Despite continuing layoffs in the public sector, the appetite in Congress seems to be very slight for new fiscal transfers to state and local governments to increase their payrolls. One reason for Congress’s lack of interest is that changes in state tax collections show a wide disparity in economic activity across the country. From 2010 to 2011 tax collections increased a measly 0.4 percent in Hawaii, while leaping 44 percent in oil-and gas-rich North Dakota, according to the Tax Foundation.

Some state and local governments are even considering eliminating certain taxes. North Dakota is voting on a constitutional amendment to abolish property taxes across the state. Other states, like California, are considering tax increases in the fall to balance big holes in their budgets. Every state and local government faces different economic circumstances and expectations for public services. Those variations are reflected in the views of House and Senate members. There is no national consensus on the need for additional stimulus.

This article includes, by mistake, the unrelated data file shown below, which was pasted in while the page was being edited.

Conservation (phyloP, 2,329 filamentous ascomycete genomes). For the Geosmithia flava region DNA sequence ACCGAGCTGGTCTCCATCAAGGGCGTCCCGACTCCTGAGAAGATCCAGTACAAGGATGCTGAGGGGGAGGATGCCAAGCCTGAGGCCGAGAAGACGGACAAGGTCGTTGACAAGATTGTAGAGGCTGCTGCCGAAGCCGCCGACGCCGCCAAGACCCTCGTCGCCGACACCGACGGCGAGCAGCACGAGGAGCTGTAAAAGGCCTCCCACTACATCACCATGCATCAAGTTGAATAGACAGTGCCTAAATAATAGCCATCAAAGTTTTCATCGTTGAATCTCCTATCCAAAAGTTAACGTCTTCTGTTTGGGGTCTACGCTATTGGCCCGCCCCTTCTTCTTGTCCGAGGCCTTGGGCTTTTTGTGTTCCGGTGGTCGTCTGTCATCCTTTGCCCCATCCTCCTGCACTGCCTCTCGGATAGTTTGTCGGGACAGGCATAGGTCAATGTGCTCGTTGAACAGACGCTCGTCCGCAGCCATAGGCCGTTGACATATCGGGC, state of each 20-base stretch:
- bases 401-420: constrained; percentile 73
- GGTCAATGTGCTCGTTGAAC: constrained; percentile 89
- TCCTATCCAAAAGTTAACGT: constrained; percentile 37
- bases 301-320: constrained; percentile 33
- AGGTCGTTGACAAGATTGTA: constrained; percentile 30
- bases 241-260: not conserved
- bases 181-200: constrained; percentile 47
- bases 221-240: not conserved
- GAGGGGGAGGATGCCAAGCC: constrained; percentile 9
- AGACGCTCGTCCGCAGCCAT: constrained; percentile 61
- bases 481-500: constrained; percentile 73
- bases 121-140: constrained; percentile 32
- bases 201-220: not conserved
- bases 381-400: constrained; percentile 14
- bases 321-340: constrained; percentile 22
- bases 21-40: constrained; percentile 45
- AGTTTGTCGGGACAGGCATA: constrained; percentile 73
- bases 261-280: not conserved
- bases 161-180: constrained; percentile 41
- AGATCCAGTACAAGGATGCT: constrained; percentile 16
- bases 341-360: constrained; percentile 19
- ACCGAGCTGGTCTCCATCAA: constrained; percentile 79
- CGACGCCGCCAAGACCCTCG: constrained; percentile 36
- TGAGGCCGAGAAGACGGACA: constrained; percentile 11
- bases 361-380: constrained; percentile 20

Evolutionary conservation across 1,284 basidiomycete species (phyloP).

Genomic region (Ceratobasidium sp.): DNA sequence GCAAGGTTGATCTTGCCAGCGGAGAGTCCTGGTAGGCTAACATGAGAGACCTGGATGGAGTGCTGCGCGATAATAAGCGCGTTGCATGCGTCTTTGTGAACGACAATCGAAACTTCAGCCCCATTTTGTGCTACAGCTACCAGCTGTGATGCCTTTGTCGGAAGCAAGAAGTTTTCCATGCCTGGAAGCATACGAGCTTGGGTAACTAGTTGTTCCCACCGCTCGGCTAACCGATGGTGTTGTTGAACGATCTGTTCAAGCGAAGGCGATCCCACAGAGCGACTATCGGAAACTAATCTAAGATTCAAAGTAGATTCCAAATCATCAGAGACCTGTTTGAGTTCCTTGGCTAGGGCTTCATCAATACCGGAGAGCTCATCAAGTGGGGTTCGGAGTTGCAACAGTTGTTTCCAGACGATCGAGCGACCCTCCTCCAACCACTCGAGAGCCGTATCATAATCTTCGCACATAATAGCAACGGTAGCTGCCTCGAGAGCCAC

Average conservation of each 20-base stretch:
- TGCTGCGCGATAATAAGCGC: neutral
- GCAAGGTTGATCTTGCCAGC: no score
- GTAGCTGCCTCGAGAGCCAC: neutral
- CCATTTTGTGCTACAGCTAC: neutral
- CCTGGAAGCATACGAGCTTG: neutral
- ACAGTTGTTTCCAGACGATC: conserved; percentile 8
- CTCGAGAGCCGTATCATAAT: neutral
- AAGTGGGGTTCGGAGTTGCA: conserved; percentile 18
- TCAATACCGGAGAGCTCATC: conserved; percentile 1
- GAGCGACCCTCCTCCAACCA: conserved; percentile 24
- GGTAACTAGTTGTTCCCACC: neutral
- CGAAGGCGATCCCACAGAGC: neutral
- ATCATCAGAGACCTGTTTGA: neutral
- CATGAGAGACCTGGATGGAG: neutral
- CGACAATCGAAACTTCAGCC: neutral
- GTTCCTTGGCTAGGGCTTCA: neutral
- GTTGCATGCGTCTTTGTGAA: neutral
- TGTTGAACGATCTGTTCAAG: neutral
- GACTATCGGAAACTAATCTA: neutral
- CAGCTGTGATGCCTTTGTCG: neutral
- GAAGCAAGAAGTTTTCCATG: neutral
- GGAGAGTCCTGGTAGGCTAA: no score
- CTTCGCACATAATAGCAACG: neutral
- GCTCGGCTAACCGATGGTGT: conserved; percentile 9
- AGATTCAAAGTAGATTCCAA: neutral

I have also written about the enormous fiscal burdens faced by state and local governments as they own up to pension liabilities they have accumulated off their balance sheets. The Government Accounting Standards Board will soon require state and local governments to report their pension liabilities alongside other liabilities, such as long-term debt, on their financial statements. This will likely trigger higher annual contributions to pension plans for most states and cities whose pension plans are underfunded. Barring an enormous increase in economic activity, there is no fiscal space to meet the increased pension payments while maintaining current levels of state and local workers.